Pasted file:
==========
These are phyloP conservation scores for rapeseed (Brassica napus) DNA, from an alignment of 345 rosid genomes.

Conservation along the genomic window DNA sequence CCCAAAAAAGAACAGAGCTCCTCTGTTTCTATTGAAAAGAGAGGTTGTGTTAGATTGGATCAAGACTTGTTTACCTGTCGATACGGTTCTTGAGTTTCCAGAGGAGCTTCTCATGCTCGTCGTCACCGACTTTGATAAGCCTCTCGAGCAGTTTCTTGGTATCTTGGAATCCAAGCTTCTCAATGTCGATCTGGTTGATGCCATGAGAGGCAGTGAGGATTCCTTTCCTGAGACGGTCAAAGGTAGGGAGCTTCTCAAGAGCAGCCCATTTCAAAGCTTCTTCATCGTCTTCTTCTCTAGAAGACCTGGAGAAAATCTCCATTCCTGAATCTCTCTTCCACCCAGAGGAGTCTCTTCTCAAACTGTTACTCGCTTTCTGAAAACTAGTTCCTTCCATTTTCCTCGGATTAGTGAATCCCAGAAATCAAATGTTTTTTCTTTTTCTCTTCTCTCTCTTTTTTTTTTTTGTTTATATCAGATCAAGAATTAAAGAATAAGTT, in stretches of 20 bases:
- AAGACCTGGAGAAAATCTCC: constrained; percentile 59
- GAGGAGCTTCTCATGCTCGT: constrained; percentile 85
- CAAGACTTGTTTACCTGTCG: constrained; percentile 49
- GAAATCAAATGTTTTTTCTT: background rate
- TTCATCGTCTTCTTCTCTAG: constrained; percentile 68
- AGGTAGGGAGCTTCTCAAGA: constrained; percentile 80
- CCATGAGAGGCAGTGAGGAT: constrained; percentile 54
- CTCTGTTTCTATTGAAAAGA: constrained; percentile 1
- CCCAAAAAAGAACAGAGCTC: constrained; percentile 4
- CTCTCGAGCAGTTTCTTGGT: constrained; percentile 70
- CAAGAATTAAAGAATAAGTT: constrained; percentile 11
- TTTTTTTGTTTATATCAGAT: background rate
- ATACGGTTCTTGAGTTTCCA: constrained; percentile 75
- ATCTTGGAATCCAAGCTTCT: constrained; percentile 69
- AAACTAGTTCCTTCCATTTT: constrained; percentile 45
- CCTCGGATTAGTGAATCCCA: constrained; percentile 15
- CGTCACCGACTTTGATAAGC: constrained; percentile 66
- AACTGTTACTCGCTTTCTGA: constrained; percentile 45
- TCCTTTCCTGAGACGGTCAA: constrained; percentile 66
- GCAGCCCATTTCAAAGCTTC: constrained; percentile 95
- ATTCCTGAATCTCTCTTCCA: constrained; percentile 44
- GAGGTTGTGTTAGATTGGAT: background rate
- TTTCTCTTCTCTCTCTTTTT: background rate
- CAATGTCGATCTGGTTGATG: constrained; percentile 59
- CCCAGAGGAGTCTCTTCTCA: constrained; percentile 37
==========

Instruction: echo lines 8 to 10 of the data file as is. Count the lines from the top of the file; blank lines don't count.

- AGGTAGGGAGCTTCTCAAGA: constrained; percentile 80
- CCATGAGAGGCAGTGAGGAT: constrained; percentile 54
- CTCTGTTTCTATTGAAAAGA: constrained; percentile 1